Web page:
UK or U of L?

One day I was in a barbershop getting a haircut.  As you try avoiding the thoughts of a hair joke next time you see me, let me share my “spiritual” experience.

While my bushy flocks were being trimmed and thinned a gentleman walked in the shop wearing telling apparel.  He was wearing a UK hat, a UK coat, a UK sweatshirt, and possibly some unseen UK clothing as well.  I looked up and said, “Looks like we have another one of those Cardinal fans coming for a haircut.”  Everyone laughed because it was obvious that this man was on the side of the University of Kentucky!

Moses once asked the question, “Who is on the Lord’s side?”  I believe it should be obvious whose side we are on!  Our words, our dress, our drink, and most importantly, our life should scream that we are on God’s team.  Everywhere the barbershop UK fan went throughout the day folks would clearly know that he was for UK.  It’s likely that UK basketball would sometimes be part of his conversation, but even when it wasn’t he was sharing his allegiance.

“Lord, help us to be obvious Christians.  Show us ways to provide both a silent and verbal witness of our allegiance to you!  Lead us to be far more excited about the eternal things of God than the temporary things of this world.”

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Can Non-Christians Have Joy?

In 1971, the group Three Dog Night released a song that was the #1 song on the charts for 6 weeks in a row.  Here are some of the words to the song:

Jeremiah was a bull frog; was a good friend of mine.  I never understood a single word he said, but I helped him drink his wine.   And he always had some mighty fine wine.  Joy to the world; all the boys and girls, now.  Joy to the fishes in the deep blue sea; joy to you and me.

It seems to me that this song contains a very misguided view of true joy and where it originates.  In the New Testament, the word “joy” is the word χαρά [khar•ah].  Throughout the Bible, joy is almost always associated with salvation. 

In Luke 2:10, the angel told the shepherds, “Do not be afraid; for behold, I bring you good news of great joy….”  What was that great joy?  “Today in the city of David there has been born for you a Savior, who is Christ the Lord”  (Luke 2:11, NASB).  David linked joy and salvation when he prayed, “Restore to me the joy of my salvation” (Psalm 51:12, NASB).

I contend that only Christians can experience Biblical joy because only Christians have experienced salvation.  Non-Christians can certainly experience happiness in life, but happiness can come and go.  Joy is constant — it does not depend on circumstances.  I like to say it this way:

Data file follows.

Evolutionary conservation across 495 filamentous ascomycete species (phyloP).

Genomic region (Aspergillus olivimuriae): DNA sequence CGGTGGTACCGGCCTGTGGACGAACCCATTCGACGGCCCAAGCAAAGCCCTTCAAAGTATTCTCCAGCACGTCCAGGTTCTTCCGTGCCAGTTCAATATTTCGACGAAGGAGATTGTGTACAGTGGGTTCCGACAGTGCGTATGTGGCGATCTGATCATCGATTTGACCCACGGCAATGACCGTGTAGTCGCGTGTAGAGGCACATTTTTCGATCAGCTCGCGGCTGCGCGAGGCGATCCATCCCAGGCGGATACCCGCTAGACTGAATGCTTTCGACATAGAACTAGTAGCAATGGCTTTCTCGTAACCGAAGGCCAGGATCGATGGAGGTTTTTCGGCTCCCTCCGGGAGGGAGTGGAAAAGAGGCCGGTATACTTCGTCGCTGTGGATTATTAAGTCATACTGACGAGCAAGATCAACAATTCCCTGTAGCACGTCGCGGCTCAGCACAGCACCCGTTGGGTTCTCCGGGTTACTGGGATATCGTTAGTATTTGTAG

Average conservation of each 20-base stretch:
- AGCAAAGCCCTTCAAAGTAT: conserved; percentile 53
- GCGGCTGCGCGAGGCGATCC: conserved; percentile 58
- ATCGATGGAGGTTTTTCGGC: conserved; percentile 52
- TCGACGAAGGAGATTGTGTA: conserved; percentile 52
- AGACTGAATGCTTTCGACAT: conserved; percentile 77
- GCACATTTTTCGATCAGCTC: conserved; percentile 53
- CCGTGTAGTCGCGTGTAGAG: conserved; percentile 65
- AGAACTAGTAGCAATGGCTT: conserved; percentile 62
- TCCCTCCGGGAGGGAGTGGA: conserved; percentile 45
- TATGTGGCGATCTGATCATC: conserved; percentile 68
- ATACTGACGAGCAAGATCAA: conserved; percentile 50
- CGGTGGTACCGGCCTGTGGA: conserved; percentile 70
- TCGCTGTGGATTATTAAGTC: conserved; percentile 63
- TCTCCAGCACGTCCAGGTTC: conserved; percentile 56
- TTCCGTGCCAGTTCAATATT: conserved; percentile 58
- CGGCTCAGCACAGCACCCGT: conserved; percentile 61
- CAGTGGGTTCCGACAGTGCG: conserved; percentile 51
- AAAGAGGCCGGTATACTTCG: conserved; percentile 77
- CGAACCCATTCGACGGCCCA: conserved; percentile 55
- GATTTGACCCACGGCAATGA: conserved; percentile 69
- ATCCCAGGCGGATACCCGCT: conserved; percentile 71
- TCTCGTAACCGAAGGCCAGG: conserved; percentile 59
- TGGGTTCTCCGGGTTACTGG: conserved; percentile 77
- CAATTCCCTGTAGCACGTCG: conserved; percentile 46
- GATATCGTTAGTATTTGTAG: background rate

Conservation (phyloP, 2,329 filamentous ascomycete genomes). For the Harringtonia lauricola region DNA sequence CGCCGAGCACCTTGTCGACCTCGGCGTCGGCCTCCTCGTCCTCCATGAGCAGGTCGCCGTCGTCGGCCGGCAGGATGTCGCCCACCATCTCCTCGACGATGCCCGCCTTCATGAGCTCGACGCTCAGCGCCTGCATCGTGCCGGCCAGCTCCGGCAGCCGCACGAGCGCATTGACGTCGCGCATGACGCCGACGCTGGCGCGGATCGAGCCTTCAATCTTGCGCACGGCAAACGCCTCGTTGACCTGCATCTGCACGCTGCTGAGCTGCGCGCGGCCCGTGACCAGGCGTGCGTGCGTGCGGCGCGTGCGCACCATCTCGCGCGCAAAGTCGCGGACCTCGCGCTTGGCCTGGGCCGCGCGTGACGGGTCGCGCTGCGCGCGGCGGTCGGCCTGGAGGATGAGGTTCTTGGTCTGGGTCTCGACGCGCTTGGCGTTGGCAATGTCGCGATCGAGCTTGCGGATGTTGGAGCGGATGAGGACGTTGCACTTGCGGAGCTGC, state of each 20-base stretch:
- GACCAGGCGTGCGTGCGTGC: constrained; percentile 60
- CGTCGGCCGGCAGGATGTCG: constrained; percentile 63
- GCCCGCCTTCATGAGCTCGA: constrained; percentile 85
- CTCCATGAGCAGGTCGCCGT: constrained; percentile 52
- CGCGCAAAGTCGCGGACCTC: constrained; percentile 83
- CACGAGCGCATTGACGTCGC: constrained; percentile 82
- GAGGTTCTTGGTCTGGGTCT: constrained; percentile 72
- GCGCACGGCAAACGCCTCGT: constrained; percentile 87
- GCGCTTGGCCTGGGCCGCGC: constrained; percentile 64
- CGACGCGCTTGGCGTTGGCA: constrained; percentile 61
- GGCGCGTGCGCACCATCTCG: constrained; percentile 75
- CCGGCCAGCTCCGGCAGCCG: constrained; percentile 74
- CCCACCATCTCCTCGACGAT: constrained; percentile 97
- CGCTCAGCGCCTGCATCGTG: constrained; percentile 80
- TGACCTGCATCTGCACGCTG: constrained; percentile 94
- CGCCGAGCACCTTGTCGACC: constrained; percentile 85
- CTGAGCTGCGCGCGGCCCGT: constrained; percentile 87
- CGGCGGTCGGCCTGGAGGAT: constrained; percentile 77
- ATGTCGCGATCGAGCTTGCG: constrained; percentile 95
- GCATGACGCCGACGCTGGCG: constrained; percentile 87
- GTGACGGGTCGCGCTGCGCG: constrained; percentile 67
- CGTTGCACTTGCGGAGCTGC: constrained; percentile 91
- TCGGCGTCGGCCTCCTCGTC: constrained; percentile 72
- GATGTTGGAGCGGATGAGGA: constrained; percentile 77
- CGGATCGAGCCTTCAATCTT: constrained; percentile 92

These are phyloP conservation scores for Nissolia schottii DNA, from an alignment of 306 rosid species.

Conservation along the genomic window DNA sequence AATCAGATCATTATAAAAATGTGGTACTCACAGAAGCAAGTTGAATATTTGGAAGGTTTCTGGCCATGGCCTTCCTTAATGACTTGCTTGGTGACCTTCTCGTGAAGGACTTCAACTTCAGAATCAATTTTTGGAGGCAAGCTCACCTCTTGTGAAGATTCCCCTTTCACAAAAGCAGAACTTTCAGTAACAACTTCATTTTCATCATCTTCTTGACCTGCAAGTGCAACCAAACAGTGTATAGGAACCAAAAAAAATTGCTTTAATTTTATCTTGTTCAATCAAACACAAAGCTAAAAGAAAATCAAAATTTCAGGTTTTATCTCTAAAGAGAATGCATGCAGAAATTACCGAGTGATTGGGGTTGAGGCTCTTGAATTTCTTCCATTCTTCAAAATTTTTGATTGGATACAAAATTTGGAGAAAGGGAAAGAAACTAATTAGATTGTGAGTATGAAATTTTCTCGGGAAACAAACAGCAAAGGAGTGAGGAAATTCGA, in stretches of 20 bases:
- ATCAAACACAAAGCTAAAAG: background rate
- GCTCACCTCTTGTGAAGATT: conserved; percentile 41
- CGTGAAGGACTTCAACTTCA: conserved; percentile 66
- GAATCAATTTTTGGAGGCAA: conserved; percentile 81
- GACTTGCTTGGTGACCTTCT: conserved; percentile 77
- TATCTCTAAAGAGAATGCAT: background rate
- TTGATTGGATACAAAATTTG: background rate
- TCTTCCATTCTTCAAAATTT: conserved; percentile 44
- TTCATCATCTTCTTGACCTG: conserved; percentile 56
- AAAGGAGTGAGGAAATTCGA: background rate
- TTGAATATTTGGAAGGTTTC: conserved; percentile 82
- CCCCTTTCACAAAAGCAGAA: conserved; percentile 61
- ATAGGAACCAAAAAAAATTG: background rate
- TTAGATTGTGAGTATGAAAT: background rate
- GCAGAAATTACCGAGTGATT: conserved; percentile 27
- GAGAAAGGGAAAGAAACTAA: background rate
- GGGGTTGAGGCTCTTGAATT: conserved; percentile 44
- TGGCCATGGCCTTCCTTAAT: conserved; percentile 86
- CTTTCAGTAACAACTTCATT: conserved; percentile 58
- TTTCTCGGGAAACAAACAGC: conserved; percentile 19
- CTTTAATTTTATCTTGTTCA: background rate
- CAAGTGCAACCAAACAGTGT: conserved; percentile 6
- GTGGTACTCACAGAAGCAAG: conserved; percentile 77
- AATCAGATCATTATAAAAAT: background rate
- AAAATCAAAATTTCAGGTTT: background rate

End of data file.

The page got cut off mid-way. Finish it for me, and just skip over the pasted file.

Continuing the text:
Happiness depends on happenings; Joy depends on Jesus!

If we’re going to choose a song about joy, I think the Isaac Watts version of “Joy to the World” is much better than the Three Dog Night version.  Here are the words:

 Joy to the world,  the Lord is come!  Let earth receive her King.  Let every heart prepare Him room.  And heav’n and nature sing.  And heav’n and nature sing.  And heav’n, and heav’n and nature sing. 

What do you think?  Can non-Christians have joy in their lives?

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Denying Jesus

denyThis morning I read Luke 22 as a part of my daily devotion. In the chapter, the Apostle Peter bragged that he was ready to die with Jesus if need be. Jesus told Peter that he would deny even knowing him before the next morning.

This whole scene made me start thinking about ways we deny Jesus in our daily lives. Can you think of ways we deny Jesus?

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Christmas to Calvary

WARNING! This video is graphic, but it will remind you why Jesus is worthy!

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The Barbarian Way

barabarian3This afternoon I listened again to Erwin McManus, senior pastor of Mosaic in Los Angeles, preaching his sermon, The Barbarian Way. Wow, what a needed reminder that I should be living on the edge for Jesus. McManus also wrote a great book by the same title.

Read this quote from his book, The Barbarian Way:

Perhaps, the tragedy of our time is that such an overwhelming number of us who declare Jesus as Lord have become domesticated–or, if you will, civilized. We have lost the simplicity of our early faith. Beyond that, we have lost the passion and power of that raw, untamed, and primal faith.

Jesus did not suffer and die so that we could build for ourselves havens, but so that we might expand the kingdom of His love….Christianity has become docile, domesticated, civilized.

God’s will for us is less about our comfort than it is about our contribution. God would never choose for us safety at the cost of significance. God created you so that your life would count, not so that you could count the days of your life.

What about you? Can you remember how passionate you were about Jesus during those early days? Do you remember how burdened you were for your family members and friends who were not followers of Christ?

May God help us to return to that simple, unhampered, all-out, barbarian approach to following Christ!

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